Originally posted January 16, 2008.
Last time, we looked at Sir Arthur Conan Doyle’s techniques of:
- opening the story;
- non-direct dialog;
- laser-focused description;
- establishment of character.
Today we’re going to look at how Doyle attacks one of the most difficult methods for any fiction writer: the information dump.
Let us type.
Setting Up the Case
“My name is Helen Stoner, and I am living with my stepfather, who is the last survivor of one of the oldest Saxon families in England, the Roylotts of Stoke Moran, on the western border of Surrey.”
Holmes nodded his head. “The name is familiar to me,” said he.
Those of you who have been here before know that we are about to enter the very maws of one of the most dangerous speed bumps known to the narrative arts: information dump. Whether you need to explain some underpinning of a particular technology in science fiction, to the background of the case in your murder mystery, you can’t simply dump all the information out to the reader in report form. That would overwhelm the reader because he doesn’t know the story like the writer does.
It’s important to master the art of distributing gnarly amounts of information in the best way possible–one that doesn’t slow down the narrative or, worse yet, stop the pace entirely.
On the subtlety scale, Doyle doesn’t score well; then again he never meant to disguise the information dump, but to keep the story flowing through it.
“The family was at one time among the richest in England, and the estates extended over the borders into Berkshire in the north, and Hampshire in the west. In the last century, however, four successive heirs were of dissolute and wasteful disposition, and the family ruin was eventually completed by a gambler in the days of the Regency. Nothing was left save a few acres of ground, and the two-hundred-year-old house, which is itself crushed under a heavy mortgage. The last squire dragged out his existence there, living the horrible life of an aristocratic pauper;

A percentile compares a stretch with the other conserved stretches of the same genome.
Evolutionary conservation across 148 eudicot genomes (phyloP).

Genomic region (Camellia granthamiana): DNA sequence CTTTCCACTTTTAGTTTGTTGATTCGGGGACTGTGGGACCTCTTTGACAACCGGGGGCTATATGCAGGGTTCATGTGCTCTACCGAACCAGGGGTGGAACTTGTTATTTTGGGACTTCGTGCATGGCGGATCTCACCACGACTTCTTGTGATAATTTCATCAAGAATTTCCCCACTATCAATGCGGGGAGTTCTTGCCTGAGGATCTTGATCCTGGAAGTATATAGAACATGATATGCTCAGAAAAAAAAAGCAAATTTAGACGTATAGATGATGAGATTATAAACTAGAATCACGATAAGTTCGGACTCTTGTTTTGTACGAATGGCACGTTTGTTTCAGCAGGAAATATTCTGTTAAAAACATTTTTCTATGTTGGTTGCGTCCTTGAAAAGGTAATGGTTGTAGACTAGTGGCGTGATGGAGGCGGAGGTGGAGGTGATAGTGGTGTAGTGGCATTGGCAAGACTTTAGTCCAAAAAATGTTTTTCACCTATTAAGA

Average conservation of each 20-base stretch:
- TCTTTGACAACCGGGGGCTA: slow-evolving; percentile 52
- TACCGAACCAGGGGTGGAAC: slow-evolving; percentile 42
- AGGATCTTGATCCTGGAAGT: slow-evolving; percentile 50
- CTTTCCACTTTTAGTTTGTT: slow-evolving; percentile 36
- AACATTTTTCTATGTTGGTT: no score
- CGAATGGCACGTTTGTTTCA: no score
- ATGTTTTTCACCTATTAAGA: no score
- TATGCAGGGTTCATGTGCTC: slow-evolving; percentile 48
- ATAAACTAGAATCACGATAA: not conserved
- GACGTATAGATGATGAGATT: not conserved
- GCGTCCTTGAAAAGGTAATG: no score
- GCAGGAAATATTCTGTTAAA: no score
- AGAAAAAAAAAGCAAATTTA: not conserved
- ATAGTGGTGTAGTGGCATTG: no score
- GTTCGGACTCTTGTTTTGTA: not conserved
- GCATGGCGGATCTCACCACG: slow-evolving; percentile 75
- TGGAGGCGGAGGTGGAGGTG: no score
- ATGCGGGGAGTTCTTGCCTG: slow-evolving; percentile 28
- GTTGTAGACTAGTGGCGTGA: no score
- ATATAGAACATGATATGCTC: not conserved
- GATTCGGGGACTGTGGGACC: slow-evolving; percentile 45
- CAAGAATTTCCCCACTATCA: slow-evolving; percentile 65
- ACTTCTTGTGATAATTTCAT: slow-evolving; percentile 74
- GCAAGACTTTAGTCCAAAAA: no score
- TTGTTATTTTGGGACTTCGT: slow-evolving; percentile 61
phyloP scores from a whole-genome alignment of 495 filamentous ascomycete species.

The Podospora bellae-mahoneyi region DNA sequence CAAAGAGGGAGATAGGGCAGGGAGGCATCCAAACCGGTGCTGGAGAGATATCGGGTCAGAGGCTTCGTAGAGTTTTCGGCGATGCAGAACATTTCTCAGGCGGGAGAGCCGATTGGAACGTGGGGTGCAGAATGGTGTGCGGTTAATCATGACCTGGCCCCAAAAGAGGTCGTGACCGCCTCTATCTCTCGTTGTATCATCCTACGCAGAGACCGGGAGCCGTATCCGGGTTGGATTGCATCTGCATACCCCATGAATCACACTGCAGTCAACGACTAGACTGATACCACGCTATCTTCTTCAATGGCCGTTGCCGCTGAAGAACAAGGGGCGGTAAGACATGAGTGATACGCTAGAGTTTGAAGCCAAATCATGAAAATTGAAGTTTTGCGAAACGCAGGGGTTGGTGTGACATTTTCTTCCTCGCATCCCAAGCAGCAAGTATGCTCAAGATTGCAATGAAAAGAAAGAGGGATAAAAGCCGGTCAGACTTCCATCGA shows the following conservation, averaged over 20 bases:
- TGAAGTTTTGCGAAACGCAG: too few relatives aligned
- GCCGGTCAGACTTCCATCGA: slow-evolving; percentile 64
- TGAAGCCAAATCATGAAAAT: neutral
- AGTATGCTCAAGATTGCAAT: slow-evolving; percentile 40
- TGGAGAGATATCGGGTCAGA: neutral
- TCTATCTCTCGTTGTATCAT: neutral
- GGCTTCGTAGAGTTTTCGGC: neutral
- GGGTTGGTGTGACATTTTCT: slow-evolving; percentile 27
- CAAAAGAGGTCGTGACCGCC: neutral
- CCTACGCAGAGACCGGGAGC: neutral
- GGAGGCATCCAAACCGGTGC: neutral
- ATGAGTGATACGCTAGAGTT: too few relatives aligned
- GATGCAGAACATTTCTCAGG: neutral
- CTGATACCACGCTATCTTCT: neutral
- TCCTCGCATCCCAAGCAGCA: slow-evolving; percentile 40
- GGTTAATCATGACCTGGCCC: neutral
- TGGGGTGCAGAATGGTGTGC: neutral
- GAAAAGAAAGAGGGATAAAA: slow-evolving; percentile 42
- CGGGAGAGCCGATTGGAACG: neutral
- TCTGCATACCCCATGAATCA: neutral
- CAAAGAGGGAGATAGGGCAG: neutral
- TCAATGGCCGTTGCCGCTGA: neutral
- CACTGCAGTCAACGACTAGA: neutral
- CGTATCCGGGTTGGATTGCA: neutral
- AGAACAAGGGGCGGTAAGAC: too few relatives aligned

The language here can be described as lurid, and active and illustrative verbs are chosen–“crushed under a heavy mortgage” instead of the more passive and less visual “came under a heavy mortgage”; “dragged out his existence there” instead of “lived a long time there”; etc.
Actually this is a technique to be carried out beyond just dealing with information dump–Doyle chooses his words with economy and care, to impress the most impact as efficiently as possible.
…but his only son, my stepfather, seeing that he must adapt himself to the new conditions, obtained an advance from a relative, which enabled him to take a medical degree and went out to Calcutta, where, by his professional skill and his force of character, he established a large practice. In a fit of anger, however, caused by some robberies which had been perpetrated in the house, he beat his native butler to death and narrowly escaped a capital sentence. As it was, he suffered a long term of imprisonment and afterwards returned to England a morose and disappointed man.
For the Victorian age, a very sensational account. Even for our own age, beating a butler to death is still shocking.
“When Dr. Roylott was in India he married my mother, Mrs. Stoner, the young widow of Major-General Stoner, of the Bengal Artillery. My sister Julia and I were twins, and we were only two years old at the time of my mother’s re-marriage. She had a considerable sum of money–not less than 1000 pounds a year–and this she bequeathed to Dr. Roylott entirely while we resided with him, with a provision that a certain annual sum should be allowed to each of us in the event of our marriage. Shortly after our return to England my mother died–she was killed eight years ago in a railway accident near Crewe. Dr. Roylott then abandoned his attempts to establish himself in practice in London and took us to live with him in the old ancestral house at Stoke Moran. The money which my mother had left was enough for all our wants, and there seemed to be no obstacle to our happiness.
Note that Doyle doesn’t let up on the accumulation of relevant items: the large sum of money, the death of the mother, Roylott’s establishing himself back at Stoke Moran. Never let information dump spew information that isn’t directly relevant (or at least seemingly relevant) to the story at hand–obvious for a mystery story, but also necessary in other genres. It’s nice to know that Aunt Susie loved peppermint ice cream, but it had better mean something significant, and mean something soon.